in step 2
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Results
 T-student function has been selected as the adequate
univariate distributions for all of the indices (as shown
the qqplot below and as per the Maximum likelihood
estimations) D
N
M
o
Fd
rma
ata
le
T
ASIdata
N
orma
lT ASI
s
tud
ent 0
.9999
0
.9999 0
.9995 S
tud
entTASI
0
.9
0 9
.99
95
9
0.99
9
0.995 0.99
5
0.99 0.9
9
0.95 0
.95
0.9
Probability

0.9

Probability
0.75 0
.75
0.5
0
.5
0.25
0.1 0
.25
0.05
0.1
00.0
.001
5 0
.05
0
0.0
.00
0
01
5 0.0
1
0
.00
01
0.00
5
0.00
1
0
.0005
0
.0001

-0
.1 -0
.0
5 0 0
.0
5 0
.1
D
ata -0
.1 -0
.0
8 -0
.0
6 -0
.0
4 -0
.0
2 0 0
.0
2 0
.0
4 0
.0
6 0
.0
8
D
ata

SPd ata K
SEd a ta
Norma lS
P S
tud
ent
stud
en tSP N
ormal
0
.9999
0
.9
0 9
.99
95
9
0
.9999
0
.9
0 9
.99
95
9 0.995
0.995 0.9
9
Probability
Probability

0.9
9
0.95 0
.95
0.9 0.9
0.75 0
.75
0.5
0
.5
0.25
0.1 0
.25
0.05
0.01 0.1
0.005 0
.05
0
0.
.00
001
0
5
0
.00 0
1 0.0
1
0.005
0
0.0
.000
01
5
0
.0001

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-0
.08 -0
.06 -0
.04 -0
.02 0 0
.02 0
.04 0
.06 0
.08 0
.1 -0
.03 -0
.02 -0
.01 0 0
.01 0
.02 0
.03 0
.04 0
.05
Data D
ata
Results
 Gaussian Copula has been selected as per the scatter plot
of indices.
SP500 vs DMF SP500 vs TASI

15.00% 15.00%

10.00% 10.00%

5.00% 5.00%

TASI
DMF

0.00% 0.00%

-5.00% -5.00%

-10.00% -10.00%

-15.00% -15.00%
-15.00% -10.00% -5.00% 0.00% 5.00% 10.00% 15.00% -15.00% -10.00% -5.00% 0.00% 5.00% 10.00% 15.00%

SP500 SP500

SP500 vs KSE

10.00%

• The set of points is highly


5.00%
concentrated and centered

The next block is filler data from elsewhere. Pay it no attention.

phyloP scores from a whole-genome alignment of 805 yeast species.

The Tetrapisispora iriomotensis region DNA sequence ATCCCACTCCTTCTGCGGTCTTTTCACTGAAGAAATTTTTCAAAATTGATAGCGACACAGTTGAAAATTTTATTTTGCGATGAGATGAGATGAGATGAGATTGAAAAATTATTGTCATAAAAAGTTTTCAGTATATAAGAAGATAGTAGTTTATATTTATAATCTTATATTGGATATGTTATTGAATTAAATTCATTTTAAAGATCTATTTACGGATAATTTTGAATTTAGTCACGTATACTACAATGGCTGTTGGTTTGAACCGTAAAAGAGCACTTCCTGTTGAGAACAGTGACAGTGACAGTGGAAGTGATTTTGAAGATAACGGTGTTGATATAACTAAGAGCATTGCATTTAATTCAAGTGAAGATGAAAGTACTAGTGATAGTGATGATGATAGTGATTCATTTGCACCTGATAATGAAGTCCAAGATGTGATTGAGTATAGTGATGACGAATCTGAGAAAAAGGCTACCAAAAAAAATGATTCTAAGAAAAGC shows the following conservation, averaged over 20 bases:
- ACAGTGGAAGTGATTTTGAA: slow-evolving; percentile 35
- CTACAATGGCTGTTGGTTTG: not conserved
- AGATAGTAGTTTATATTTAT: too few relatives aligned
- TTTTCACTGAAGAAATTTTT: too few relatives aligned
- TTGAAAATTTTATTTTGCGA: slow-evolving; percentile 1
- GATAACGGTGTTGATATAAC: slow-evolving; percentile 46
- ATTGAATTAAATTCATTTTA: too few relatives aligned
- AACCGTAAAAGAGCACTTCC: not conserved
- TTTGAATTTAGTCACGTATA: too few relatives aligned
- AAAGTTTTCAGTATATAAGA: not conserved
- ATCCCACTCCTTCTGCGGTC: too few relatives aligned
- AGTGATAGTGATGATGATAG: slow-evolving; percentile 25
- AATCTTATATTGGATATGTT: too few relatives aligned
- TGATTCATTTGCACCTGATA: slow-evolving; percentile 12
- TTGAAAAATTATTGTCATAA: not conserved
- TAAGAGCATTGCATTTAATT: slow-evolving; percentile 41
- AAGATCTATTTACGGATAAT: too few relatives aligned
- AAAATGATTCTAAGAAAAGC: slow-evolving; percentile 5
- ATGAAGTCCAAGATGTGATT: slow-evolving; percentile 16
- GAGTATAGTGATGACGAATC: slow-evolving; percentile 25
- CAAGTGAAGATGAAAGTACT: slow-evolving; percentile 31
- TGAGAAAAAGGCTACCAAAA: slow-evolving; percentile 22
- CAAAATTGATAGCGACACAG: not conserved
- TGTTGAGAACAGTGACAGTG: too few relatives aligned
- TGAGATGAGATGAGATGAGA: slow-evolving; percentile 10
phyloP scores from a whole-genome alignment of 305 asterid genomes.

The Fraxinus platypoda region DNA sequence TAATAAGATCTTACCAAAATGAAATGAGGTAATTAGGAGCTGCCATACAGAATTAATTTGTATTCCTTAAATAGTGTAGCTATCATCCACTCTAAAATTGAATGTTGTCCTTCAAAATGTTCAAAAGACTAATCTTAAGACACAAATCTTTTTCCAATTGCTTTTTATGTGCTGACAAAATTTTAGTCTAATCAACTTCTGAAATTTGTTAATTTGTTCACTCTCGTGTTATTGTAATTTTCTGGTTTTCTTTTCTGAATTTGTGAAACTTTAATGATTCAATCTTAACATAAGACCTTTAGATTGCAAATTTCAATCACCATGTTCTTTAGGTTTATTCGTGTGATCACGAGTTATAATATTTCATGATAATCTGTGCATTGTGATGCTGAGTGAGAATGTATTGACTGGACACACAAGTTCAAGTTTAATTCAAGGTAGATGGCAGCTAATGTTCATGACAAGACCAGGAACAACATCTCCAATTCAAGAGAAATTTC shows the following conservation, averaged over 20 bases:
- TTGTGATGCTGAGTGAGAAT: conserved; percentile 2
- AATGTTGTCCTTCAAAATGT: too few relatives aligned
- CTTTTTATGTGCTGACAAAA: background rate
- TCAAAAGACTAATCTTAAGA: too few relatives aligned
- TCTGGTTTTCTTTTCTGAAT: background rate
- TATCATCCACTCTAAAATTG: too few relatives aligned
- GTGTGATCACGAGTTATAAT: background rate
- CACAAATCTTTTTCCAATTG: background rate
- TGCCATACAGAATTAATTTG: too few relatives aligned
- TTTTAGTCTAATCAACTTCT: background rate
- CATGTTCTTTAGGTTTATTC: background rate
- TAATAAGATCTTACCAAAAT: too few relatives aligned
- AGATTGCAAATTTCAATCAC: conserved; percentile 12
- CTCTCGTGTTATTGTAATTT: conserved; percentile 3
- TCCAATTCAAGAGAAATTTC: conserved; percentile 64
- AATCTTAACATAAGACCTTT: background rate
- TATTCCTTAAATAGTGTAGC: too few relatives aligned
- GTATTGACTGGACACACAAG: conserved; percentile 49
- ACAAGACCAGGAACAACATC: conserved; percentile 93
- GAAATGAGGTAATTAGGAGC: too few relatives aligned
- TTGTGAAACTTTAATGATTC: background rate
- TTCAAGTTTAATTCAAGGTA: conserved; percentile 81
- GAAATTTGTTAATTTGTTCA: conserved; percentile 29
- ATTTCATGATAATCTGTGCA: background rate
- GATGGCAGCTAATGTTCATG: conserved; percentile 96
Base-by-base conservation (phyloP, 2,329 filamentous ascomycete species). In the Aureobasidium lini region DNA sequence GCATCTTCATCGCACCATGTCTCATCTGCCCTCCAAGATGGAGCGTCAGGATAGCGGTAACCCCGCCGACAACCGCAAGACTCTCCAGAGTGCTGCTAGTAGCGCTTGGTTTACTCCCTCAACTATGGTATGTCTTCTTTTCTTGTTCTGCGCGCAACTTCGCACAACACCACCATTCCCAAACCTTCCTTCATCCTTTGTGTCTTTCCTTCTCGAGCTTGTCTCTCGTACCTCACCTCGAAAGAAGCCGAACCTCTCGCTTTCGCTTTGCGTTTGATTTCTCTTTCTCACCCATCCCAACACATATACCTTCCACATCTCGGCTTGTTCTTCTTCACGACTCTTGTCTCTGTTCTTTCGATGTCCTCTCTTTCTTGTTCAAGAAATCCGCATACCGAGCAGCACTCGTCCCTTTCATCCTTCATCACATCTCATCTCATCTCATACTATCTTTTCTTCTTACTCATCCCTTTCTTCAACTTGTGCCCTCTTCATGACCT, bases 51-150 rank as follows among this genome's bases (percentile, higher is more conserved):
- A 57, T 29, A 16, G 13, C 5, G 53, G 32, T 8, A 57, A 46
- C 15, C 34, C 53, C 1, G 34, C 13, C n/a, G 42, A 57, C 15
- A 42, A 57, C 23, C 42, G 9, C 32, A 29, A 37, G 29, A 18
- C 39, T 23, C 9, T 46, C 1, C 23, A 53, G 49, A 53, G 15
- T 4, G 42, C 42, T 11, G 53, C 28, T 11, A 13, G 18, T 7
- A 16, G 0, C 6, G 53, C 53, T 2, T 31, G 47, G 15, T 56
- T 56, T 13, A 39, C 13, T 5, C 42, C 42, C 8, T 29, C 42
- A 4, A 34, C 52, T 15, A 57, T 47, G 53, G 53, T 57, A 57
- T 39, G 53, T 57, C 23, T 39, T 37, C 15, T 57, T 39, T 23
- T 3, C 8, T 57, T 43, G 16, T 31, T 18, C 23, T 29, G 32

KSE

0.00%
•The scatter of the points seems to
-5.00%
-15.00% -10.00% -5.00% 0.00% 5.00% 10.00% 15.00%
be relatively alike in the left and
SP500
upper tail 22
Results
 Based on the fundamental event (burst of the subprime
bubble) and the empirical perception shown below, the 1st
of August 2007 has been chosen as the structural break
date separating between the pre-crisis period and the crisis
period.

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Results
Estimated copula parameters
Whole period Pre-crisis period Crisis period

DFM 0.0257 -0.037 0.0772

KSE 0.0379 0.0044 0.0772

TASI 0.0505 -0.0119 0.1285

 Copula parameters have increased significantly from the


pre-crisis to crisis period for all the indices under
investigation.

 Saudi Market displays stronger signs of contagion

 There is an evidence for the presence of contagion 24


between the American Market and the Gulf markets
Caveats and Conclusion
 This study tests for financial contagion impact of the US Subprime

crisis on Gulf economies both theoretically and empirically.

 Theoretically, it investigates the possible connections that could

move the Subprime crisis to the Gulf market, by identifying the

bridge of channels between the US and GCC countries.

 Fundamental channels: the securitization, oil channel and some

other commons shocks like the Fed interest rate and the US dollar.

 Psychological channels: the herding behavior due to the shift in

investor sentiment which is manifested by the massive liquidation

and capital outflows.

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Caveats and Conclusion
 Empirically, Gaussian Copula has been used to analyze the
change in dependence structure from the pre-crisis to the crisis
period. Results show significant level of contagion in Kuwait,
Dubai stock markets and Saudi market which displays the
strongest level.
 Contagion signs should be taken into consideration by the
portfolio managers (ineffectiveness of the diversification
strategies)
 Our results can be handy for Gulf central banks who decide for the
bailout.
 Some limits:
Theoretically: Lack of transparency and sophistication in gulf
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markets